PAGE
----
Are the results applicable?

While Beer is 90-97% water, it is a very tricky subject.

Are the results applicable?

Postby aamcle » Sun Aug 09, 2015 07:48

OK so we send off some water and get a water profile and we now know a lot more about the sample of water we sent off.

However its unlikely that we are going to brew with that water, that lot went through our taps days possibly weeks or even months ago!

Result, we don't know much about the water that we have just put into our much loved brewery.

I do an alkalinity test before I brew and I've seen it range from about 180 to 230 demonstrating that there is variation in my supplied water.

This is enough to devalue the results of any spot sample I sent off weeks ago as the water is not the same!!

So it seems to me that unless I can sample the water at the time I brew and analyse it there and then I don't know what I'm brewing with.

In practice I plunk for an alkalinity test and use the water companies averaged test results.

I can't think of any thing better can you?

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Re: Are the results applicable?

Postby pittsy » Sun Aug 09, 2015 07:59

As long as you know your alkalinity and you can even test your calcium then that's the main thing , you have a guide on the others from the lab test which is ok if you're off a little ( not going to make a massive difference if your sulphate is up or down 10 ppm for example ) . If you want to be even more exact then you can send off the lab test 10 ish times and with a home test on brew day you can look at the lab tests and see which one it's closest to .( at our level of brewing this is a little excessive imo ) This can be as simple or as complicated as you want . For me I do an alkalinity and calcium test and round off the other lab results , input info into brun water and adjust slightly until ions balance .
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Re: Are the results applicable?

Postby aamcle » Sun Aug 09, 2015 09:20

Still very fluffy, spot sample that are not taken from the water I'm using are still not representative.
I believe a lot of the biggest commercial brewers use RO water and the build up a known profile, accurate but not something I'm going to do.

I'll stick with my alkalinity test and the average results supplied by United Utilities.


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Re: Are the results applicable?

Postby GrahamT » Sun Aug 09, 2015 11:06

My lab test was extremely close to water board mean averages. Calcium is usually about half of total alkalinity ppm/ppm, so it seems reasonable to me to adjust the calcium figure in line with the alkalinity reading on the day (at least with my water) and trust the rest will be close enough.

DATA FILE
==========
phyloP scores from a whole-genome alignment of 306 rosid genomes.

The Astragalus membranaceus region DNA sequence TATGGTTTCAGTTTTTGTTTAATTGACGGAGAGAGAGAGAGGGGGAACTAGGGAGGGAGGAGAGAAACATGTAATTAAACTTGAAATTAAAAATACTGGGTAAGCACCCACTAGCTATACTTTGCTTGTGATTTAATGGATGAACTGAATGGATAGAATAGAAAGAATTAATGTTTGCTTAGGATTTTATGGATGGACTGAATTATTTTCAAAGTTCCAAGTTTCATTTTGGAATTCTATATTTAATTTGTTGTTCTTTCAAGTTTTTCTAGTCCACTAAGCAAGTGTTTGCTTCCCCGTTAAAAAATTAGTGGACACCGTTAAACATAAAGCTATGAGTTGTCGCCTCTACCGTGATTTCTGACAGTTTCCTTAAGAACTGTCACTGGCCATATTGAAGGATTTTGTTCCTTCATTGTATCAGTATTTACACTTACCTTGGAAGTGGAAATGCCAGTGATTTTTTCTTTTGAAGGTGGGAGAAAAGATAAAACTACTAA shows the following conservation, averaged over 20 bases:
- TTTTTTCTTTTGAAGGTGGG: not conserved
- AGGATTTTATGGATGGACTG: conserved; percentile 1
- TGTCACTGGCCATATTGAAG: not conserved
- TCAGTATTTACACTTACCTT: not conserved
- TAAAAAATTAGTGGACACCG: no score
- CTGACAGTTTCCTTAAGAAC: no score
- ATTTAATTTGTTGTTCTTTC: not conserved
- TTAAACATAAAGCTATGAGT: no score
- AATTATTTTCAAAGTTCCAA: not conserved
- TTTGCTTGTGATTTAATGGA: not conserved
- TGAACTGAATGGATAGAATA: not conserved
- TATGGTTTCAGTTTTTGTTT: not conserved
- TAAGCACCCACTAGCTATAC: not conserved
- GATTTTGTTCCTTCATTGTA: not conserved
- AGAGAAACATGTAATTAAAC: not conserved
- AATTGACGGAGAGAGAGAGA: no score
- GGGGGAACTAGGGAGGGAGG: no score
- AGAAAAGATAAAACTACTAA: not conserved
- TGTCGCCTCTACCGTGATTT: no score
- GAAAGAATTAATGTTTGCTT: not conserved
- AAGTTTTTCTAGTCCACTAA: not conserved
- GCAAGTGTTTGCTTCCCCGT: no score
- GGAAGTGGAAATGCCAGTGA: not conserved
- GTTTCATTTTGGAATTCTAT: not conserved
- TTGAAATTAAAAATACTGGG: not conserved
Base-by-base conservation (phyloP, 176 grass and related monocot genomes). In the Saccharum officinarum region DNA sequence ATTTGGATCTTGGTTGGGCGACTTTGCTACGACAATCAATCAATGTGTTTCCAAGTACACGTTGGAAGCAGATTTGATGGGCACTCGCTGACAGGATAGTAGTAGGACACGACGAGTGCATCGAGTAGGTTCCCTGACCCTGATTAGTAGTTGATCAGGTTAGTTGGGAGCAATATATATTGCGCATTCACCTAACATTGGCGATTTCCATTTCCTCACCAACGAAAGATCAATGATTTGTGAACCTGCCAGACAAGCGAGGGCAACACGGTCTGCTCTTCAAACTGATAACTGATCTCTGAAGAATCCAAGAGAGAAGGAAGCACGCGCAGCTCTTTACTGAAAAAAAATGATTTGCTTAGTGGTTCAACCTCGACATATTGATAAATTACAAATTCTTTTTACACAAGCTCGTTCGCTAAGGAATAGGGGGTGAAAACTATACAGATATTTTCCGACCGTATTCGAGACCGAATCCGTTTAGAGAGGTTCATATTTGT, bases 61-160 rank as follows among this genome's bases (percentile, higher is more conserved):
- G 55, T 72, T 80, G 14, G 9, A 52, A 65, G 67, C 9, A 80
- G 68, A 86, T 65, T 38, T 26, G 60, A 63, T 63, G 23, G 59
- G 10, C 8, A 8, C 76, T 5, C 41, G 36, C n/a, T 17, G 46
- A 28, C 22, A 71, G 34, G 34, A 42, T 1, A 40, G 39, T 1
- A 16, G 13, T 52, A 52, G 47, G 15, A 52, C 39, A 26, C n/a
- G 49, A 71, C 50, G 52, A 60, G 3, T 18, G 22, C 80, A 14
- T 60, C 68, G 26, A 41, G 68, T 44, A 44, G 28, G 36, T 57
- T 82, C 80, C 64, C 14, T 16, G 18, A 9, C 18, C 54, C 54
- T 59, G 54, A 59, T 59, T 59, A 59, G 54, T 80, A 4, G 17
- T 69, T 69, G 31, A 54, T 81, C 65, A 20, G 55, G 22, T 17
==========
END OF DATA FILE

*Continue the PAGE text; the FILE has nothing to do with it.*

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Re: Are the results applicable?

Postby Aleman » Sun Aug 09, 2015 11:14

This is one aspect where the KISS principle applies so much. As I said in my lecture, unless you are looking to take a beer from 45/50 up to 48/50 going into water treatment in all it's complexities is really pointless, and relying on published 'perfect' water/beer profiles, be that on the internet, in books, or in a calculator, is a waste of time, given that the vast majority of them are based on Kohlbachs work, and are sourced from the US, I have concerns over some of the pronouncements made, as long as you ignore the warnings that come out as a result of your additions, then you should be in the ball park. Get the alkalinity correct for the style of beer you are brewing and in 90% of cases you will, all other brewing constraints being equal, produce great, potentially award winning, beer. If you consider that 60-70% of flavour compounds come from the yeast, of the remaining 30-40% the vast majority of flavour comes from the malt, meaning that our water treatment will have an effect of 1-5% at most on the beer flavour. . . . Now where would you think it makes more sense to apply our efforts to produce great beer???

Fundamentally you are correct. No spot test (or even an average result) is going to be an accurate reflection of what the water you receive out of the tap at any given day. For this reason it make the water calculators very much a hit and miss affair, as they cannot represent what is in the water, as you don't know what there was to start with.

It was for this reason that I came up with the simple treatment.

1) Measure and adjust alkalinity with acid / potassium bicarbonate / kalkwasser as required . . I know how much this is going to add / remove from what is there

2) adjust calcium, if required - in my case it always is, use flavour salts as appropriate to the style I'm brewing and the flavours I want to pull out . . . I know how much calcium, sulphate, and chloride I'm adding. . . If I was brewing ion a Hard (*) water area then I would adjust the flavour ions using a blend of hydrochloric and sulphuric acids in step one. No Calcium addition is required.

Job done.